Bob Geldof has warned political leaders from the key economic powers - the G8 nations - that they must reach a deal to help Africa.
Bob Geldof is organising a string of concerts and a mass protest
The Live 8 organiser said not to do so would be a "grotesque failure".
Britain has the presidency of the G8 nations and is promoting a package of debt relief, aid and fairer trade.
A gathering of the nations' finance ministers is being held in London on Friday ahead of next month's major G8 summit at Gleneagles.
Britain has put Africa and climate change at the top of its priorities for the G8 and earlier this week the US and UK said they were close to a deal on debt relief.
Differences on aid
They propose to write off the debt of 32 countries, provided they tackle corruption and enact economic reforms.
The US has also promised $674m (£350m) in aid for Africa - but that was far less than Tony Blair had hoped to secure.
The prime minister had earlier said he planned to convince rich countries to add to their existing contributions - and help raise an extra $25bn (£13.5bn) in African aid.
Mr Blair and George Bush also failed to agree on taking action against climate change - another issue Mr Blair is hoping to highlight at the G8 summit.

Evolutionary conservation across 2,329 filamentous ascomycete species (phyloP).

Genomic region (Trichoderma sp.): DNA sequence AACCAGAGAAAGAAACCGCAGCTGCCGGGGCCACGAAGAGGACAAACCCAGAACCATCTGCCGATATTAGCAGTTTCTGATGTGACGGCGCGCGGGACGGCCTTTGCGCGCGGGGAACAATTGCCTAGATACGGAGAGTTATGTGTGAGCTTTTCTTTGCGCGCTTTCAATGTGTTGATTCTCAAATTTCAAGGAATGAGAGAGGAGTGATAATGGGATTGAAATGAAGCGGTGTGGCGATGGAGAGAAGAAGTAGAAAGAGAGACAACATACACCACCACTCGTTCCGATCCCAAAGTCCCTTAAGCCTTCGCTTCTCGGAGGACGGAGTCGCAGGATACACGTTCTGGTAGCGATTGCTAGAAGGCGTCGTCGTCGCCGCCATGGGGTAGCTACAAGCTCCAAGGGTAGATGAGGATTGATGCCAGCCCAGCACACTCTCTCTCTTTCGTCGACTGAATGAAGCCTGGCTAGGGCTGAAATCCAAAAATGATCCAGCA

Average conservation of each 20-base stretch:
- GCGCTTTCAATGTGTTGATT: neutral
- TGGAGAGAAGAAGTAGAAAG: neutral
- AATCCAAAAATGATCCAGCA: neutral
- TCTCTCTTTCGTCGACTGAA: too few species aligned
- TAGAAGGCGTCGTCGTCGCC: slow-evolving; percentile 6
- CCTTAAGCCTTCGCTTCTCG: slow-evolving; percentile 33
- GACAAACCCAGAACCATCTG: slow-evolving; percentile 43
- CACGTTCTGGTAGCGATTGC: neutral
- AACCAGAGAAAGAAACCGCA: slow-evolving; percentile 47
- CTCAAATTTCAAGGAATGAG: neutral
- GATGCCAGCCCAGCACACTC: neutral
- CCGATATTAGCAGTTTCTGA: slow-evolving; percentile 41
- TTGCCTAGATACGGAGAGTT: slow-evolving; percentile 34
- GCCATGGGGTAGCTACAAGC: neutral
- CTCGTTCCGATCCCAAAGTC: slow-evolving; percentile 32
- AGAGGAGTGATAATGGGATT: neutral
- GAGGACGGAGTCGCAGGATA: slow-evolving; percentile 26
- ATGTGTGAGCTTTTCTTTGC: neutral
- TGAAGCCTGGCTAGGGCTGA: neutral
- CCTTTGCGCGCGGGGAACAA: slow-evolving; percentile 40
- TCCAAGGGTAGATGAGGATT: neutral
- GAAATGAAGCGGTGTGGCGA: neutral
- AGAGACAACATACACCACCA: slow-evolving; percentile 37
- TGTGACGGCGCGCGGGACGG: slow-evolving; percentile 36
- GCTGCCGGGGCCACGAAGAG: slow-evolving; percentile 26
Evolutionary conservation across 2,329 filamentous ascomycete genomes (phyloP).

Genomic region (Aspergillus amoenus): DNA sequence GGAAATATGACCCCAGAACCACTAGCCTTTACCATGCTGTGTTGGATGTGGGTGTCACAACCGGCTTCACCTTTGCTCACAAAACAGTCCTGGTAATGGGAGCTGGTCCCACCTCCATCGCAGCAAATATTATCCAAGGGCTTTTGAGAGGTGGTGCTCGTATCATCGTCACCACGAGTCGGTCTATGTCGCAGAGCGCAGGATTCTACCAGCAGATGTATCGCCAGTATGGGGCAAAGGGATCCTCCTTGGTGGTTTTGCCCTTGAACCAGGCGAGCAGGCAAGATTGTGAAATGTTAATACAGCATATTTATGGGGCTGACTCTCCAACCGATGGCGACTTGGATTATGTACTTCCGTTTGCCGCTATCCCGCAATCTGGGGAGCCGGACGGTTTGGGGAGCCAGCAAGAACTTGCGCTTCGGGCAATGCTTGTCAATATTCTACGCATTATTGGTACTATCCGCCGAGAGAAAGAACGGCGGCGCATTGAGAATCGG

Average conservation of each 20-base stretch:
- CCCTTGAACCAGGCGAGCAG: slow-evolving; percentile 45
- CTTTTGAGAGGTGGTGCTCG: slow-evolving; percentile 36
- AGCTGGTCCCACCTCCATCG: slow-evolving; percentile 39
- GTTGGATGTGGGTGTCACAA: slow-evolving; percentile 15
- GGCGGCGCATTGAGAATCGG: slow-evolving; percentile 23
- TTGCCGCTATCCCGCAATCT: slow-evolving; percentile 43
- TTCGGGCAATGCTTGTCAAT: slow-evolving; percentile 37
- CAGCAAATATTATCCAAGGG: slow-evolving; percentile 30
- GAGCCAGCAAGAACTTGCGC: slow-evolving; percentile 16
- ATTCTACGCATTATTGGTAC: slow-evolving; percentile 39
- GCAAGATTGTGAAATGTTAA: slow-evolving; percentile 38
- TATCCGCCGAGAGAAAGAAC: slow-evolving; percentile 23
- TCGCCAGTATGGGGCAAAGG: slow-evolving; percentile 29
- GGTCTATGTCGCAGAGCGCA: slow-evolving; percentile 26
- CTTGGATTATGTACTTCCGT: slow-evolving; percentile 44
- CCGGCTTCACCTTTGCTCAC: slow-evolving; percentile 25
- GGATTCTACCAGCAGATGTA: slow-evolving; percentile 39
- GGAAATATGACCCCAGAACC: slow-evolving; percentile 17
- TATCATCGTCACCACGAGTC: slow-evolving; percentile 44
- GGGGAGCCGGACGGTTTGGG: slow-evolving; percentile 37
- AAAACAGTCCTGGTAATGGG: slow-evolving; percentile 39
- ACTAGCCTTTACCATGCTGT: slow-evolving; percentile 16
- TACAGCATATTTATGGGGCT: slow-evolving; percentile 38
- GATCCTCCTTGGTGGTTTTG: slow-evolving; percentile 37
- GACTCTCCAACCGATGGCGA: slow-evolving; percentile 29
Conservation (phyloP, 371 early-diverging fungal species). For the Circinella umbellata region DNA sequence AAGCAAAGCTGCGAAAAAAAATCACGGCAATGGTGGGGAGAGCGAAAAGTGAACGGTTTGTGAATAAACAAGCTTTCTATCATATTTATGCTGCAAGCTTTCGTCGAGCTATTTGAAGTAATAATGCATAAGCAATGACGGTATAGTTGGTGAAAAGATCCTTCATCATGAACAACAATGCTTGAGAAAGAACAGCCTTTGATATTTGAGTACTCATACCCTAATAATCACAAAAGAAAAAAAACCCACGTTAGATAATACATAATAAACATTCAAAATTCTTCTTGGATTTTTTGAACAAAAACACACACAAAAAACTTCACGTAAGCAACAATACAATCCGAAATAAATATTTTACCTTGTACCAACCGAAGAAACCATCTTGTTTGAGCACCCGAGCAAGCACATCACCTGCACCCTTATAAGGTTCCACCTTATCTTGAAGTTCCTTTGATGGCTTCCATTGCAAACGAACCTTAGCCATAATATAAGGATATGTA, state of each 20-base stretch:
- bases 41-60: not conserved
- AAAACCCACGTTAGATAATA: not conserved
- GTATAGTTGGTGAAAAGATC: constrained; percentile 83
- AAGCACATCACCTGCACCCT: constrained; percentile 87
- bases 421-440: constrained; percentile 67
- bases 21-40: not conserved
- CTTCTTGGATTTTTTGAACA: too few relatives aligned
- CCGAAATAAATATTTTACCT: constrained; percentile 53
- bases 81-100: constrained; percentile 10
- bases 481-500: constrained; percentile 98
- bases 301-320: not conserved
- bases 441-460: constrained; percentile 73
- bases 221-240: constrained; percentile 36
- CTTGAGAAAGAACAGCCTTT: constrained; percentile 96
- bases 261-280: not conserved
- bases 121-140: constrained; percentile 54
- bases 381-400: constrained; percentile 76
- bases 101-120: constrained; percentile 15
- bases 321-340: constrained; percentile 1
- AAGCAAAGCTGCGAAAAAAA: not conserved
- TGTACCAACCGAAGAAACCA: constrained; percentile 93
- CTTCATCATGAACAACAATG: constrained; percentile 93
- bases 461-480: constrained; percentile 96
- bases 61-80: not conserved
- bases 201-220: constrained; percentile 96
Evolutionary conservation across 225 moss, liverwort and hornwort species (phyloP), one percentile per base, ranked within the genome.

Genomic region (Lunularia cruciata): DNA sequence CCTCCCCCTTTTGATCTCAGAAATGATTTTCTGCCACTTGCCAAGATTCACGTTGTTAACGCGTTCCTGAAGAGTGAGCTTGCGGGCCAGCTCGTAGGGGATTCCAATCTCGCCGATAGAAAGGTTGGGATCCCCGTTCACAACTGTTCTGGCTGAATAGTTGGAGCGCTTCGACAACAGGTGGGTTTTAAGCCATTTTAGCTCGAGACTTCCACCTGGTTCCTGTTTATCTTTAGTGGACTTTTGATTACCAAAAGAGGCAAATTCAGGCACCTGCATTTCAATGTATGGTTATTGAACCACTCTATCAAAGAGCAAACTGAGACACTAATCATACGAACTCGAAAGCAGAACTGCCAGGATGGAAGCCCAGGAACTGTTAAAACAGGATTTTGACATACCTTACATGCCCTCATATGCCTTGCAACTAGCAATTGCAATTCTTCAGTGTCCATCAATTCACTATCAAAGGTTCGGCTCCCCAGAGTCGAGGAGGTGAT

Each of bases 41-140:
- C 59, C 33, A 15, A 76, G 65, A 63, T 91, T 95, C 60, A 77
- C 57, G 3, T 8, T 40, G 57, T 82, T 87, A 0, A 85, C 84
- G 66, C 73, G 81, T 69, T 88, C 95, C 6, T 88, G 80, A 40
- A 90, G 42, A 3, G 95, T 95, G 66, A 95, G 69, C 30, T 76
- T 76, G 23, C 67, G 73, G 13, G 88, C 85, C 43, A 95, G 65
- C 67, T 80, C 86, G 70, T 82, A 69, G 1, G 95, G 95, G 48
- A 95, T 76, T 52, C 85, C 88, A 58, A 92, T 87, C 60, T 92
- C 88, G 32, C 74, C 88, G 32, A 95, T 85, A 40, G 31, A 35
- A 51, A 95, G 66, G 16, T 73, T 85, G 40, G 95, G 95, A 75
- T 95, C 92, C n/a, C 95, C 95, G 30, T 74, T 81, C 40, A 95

On Thursday, launching a paperback edition of the Commission for Africa report in central London, Geldof said leaders in the West must not hold back on helping Africa because of corruption concerns on the continent.
"There are, of course, extremely corrupt governments in Africa, but there are very corrupt people in our part of the world - the difference is that we are rich," he said.
"Get off the corruption thing and force our governments to get there.
"There is a moral corruption to us signing our name on a document and never honouring it."
Earlier he said his Live 8 protests in Edinburgh to coincide with the G8 would be "a glorious failure" because world leaders will "probably not" agree to all his demands on African poverty.
Meanwhile, U2's Bono met European Commission leader Jose Manuel Barroso on Thursday. He told world leaders: "Don't blow it."
Bono and Geldof are spearheading the campaign to persuade the planet's most influential people to focus on poverty in Africa.
Geldof is staging five concerts across Europe on 2 July, four days before the leaders of the G8 countries meet in Scotland.
He is then hoping to mobilise a million people to travel to Scotland to protest.